This was all well and good until I started second grade at my school, the year my older sister transferred into MY school. Yes, we were in the same class, in a very small school, but that is another story. We obviously wore the same style shoes for class and for gym. And all the other girls didn’t. No one else had saddle shoes. Now had I been on my own, this probably never would have bothered me. But it bugged the hell out of my sister, especially since she was wearing the “hand-me-downs”. I never had contemplated my footwear compared to the other girls. I was the smartest one in the class, I had my niche. But my sister…Jenny stirred the pot on this one. And she got me on board to start questioning our parents about “why” we had to have saddle shoes. “Why” not some other type of shoe? Why not a different color? And on and on. Looking back, I see how she got me to do the questioning and campaigning, likely because I could present a rational argument…and sometimes just an argument. And leave her out of it altogether. Jennie was and still is, a master manipulator – and I bow to the master. I love you, Jennie 🙂

And that brings me around to today. Shoes. They should still be fit. My children were fit at the only store I knew that still provided that service – Stride Rite Shoes – until they outgrew the shoes there. Except for my daughter, Susan. She is Jennie. (And that scares me.) She wants the bright, shiny, sparkly shoes that they sell at the large stores that I don’t like to shop at. So my sisters bought her the glitter shoes. And the neighbors bought her more glitter shoes. And Susan, my non-INTJ daughter – I BOUGHT HER the shoes that were GOOD for her feet – but she would cram them into her “Dorothy” shoes (red sparkly) because she didn’t want to wear what I guess was, the equivalent of the “saddle shoe” – though she picked it out and promised she would wear it. My Susan…my dear non-INTJ daughter.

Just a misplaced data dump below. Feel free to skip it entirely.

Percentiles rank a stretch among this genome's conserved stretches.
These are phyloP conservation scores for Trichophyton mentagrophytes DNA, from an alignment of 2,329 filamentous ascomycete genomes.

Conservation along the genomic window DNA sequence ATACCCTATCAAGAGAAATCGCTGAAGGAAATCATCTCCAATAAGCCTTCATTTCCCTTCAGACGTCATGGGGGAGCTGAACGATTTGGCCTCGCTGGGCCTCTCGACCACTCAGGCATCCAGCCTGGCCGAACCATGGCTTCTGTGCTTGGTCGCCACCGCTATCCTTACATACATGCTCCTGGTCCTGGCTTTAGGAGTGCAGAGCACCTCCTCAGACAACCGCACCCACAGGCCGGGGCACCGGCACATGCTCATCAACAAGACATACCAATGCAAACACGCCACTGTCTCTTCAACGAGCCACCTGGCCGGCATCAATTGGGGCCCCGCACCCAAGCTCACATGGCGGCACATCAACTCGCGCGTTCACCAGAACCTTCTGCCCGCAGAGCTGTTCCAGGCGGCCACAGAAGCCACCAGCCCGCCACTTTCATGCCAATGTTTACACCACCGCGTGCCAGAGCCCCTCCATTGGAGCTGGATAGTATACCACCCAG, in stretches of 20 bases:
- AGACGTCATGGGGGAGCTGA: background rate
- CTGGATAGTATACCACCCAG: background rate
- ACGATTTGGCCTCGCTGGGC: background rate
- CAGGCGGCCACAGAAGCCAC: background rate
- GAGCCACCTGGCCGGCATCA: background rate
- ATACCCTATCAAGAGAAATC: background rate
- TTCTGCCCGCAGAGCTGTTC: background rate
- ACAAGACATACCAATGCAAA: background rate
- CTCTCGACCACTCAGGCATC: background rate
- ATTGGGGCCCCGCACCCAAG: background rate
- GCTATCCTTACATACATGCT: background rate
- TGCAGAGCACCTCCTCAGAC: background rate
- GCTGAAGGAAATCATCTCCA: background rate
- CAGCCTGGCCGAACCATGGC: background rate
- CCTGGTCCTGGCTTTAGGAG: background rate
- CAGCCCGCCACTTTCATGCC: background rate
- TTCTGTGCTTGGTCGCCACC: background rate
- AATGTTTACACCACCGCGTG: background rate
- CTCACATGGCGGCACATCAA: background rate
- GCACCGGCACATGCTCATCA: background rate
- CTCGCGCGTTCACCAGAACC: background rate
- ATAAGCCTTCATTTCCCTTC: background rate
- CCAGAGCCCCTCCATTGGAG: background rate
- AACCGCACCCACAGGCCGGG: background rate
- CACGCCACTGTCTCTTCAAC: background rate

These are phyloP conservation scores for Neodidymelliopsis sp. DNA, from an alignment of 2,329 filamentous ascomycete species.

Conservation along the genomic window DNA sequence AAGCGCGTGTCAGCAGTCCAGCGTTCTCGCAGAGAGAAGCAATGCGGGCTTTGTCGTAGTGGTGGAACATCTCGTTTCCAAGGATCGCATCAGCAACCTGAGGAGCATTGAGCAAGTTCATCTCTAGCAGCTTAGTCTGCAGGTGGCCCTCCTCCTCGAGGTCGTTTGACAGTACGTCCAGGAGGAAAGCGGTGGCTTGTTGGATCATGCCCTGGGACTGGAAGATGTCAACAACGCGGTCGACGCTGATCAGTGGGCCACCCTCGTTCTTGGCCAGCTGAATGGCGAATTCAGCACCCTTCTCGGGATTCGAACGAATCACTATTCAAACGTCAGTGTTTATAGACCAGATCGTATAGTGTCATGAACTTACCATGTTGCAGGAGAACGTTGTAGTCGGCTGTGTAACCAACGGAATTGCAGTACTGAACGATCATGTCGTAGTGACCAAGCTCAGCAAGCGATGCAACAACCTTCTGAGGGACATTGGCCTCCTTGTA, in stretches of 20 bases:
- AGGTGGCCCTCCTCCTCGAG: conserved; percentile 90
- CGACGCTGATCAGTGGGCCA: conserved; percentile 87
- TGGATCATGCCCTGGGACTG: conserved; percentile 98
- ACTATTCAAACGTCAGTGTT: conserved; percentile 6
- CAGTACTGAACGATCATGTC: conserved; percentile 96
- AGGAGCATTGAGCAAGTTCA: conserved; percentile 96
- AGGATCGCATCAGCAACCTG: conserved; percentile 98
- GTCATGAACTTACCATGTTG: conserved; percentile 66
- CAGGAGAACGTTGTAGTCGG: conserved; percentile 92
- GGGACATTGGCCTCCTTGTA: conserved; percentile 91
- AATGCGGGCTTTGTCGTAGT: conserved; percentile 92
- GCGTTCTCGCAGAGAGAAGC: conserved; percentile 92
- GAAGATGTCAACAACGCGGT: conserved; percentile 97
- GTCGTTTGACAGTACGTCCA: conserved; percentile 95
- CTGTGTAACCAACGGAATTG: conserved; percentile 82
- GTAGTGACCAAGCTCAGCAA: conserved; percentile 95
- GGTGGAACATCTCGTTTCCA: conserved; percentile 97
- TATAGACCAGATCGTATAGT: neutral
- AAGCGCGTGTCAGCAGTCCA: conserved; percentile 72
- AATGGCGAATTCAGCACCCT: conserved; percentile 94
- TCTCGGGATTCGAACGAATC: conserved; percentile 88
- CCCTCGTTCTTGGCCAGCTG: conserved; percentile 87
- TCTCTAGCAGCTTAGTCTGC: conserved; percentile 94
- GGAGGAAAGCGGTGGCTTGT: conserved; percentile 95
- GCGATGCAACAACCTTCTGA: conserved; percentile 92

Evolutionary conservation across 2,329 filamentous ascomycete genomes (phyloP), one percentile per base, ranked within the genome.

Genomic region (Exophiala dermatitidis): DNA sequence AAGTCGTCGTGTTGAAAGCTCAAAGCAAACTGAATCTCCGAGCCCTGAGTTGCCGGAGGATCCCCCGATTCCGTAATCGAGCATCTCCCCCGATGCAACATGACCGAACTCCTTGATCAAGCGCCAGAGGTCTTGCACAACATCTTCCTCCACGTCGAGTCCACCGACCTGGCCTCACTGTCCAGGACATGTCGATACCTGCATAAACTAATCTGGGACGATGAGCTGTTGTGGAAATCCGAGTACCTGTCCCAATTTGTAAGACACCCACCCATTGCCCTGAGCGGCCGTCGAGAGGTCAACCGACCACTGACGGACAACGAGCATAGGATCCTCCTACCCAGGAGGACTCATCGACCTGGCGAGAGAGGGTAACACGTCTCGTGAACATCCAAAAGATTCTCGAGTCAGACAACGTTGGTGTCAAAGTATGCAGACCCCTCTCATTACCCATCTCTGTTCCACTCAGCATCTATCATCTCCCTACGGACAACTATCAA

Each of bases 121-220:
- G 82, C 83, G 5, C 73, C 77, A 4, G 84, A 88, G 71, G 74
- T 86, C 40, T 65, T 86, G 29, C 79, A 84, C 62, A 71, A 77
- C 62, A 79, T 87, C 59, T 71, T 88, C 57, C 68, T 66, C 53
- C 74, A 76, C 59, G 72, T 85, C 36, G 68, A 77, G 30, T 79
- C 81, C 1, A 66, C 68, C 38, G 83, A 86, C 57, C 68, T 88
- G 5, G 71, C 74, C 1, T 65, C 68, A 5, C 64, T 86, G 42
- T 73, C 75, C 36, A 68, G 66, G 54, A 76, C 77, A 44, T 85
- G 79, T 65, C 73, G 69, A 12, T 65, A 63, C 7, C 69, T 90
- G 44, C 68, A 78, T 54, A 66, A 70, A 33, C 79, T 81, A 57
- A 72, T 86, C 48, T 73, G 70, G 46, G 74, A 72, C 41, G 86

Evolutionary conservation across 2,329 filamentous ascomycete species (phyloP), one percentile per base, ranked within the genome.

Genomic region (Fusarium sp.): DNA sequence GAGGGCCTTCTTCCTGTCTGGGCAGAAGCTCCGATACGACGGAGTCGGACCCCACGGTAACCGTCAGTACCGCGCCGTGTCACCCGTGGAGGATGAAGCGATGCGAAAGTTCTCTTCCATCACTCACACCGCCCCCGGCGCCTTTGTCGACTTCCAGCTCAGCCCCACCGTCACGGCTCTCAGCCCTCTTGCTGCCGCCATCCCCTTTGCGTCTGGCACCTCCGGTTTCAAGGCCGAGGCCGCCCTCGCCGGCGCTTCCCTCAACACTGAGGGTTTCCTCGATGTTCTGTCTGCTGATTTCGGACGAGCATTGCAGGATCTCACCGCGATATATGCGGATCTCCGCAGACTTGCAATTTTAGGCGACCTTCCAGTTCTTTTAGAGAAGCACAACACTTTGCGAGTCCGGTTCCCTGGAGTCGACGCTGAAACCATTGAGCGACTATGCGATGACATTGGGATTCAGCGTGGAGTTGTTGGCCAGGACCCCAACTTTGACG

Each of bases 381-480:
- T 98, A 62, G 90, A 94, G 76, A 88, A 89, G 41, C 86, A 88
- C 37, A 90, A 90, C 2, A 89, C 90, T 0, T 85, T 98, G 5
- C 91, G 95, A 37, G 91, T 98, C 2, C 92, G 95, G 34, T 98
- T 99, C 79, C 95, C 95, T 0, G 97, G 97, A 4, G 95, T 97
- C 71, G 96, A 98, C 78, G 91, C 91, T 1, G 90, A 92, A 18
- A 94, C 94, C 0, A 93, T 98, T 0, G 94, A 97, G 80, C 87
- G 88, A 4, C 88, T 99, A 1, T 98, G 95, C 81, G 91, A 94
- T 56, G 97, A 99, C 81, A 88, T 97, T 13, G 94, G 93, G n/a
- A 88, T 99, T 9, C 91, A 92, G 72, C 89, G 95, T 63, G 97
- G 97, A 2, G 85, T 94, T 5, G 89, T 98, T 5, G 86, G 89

Time for a deep breath. I need them with Susan. I am not even close to the story I plan to tell about “shoes” and Susan and me. About us. About an INTJ mom and a non-INTJ daughter. (karma? hey, I really do try to be good.)

Let me ask this… Is there anyone else out there who had to wear saddle shoes and Red Ball Keds as a kid? God, those Keds were uncomfortable! Weren’t they? Were the saddle shoes a Catholic school thing??